Third, the recent advent of our home-grown epidemics some 7,000 miles away is a clear and compelling illustration of the power of culture, for the good or ill of health. When native culture and lifestyle prevailed here, there was little or no obesity. Foods were simple and close to nature, and physical activity was required for accessing water and managing animals.
Oil, and affluence, changed all of that. Qataris have the highest per capita income in the world. They have access to the world's food, and the world's technology. A diet limited to simple, wholesome, native foods and routine physical exertion are yesterday's news. Today's news is all about what happens when lifestyle runs off its traditional rails.
The one element intrinsic to our own fashion-focused culture that may help apply brakes to runaway obesity and diabetes is, for better or worse, our vanity. As I reflected with a colleague during our time in Qatar, most patients and dieters are motivated to address weight control less for health, and more because of what they see in the mirror. This is far from ideal, and brings its own baggage, from impaired self-esteem, to fad diets, to eating disorders. But even so, some reason for efforts to control weight may be better than no reason at all -- as evidenced by the trends in Qatar.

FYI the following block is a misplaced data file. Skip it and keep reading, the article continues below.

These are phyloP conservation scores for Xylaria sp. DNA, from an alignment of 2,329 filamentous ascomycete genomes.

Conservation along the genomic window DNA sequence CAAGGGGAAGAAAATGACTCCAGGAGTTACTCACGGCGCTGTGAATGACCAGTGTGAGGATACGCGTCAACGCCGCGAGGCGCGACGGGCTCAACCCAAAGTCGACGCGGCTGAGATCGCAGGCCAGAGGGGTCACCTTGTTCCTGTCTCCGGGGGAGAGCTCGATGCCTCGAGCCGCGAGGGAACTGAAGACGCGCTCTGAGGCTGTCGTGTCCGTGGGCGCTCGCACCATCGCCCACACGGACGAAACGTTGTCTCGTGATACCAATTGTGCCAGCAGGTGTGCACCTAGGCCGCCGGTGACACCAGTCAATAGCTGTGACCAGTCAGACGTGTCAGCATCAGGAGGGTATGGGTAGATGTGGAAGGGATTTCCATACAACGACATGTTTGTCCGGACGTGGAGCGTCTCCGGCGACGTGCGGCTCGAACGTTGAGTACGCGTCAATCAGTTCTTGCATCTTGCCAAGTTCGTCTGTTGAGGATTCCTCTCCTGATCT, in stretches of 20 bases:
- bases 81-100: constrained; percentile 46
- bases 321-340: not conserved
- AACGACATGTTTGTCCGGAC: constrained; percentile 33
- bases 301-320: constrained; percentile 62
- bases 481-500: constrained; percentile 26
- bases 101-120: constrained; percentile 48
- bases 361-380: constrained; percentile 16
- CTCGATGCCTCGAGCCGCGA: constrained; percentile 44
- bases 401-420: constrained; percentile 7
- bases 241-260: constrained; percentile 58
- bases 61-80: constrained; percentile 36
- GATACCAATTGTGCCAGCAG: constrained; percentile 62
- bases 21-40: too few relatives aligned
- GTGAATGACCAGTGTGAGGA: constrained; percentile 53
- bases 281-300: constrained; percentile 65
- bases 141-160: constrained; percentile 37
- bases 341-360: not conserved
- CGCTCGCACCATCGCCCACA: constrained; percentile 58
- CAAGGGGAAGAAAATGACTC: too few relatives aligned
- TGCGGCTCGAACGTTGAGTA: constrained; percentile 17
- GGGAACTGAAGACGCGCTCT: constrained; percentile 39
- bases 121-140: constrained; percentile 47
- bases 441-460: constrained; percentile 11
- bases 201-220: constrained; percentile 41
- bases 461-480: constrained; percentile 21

In Qatar, native dress for both women (the djelabia) and men (the thoub) is loose, gown-like, and quite comprehensive in its coverage. In such garb, obesity has to be rather severe before it is apparent to anyone -- perhaps even its owner.
Qatar, then, is in crisis. A crisis borne of native vulnerability and imported menace. A crisis much like our own, but playing out over an accelerated time scale.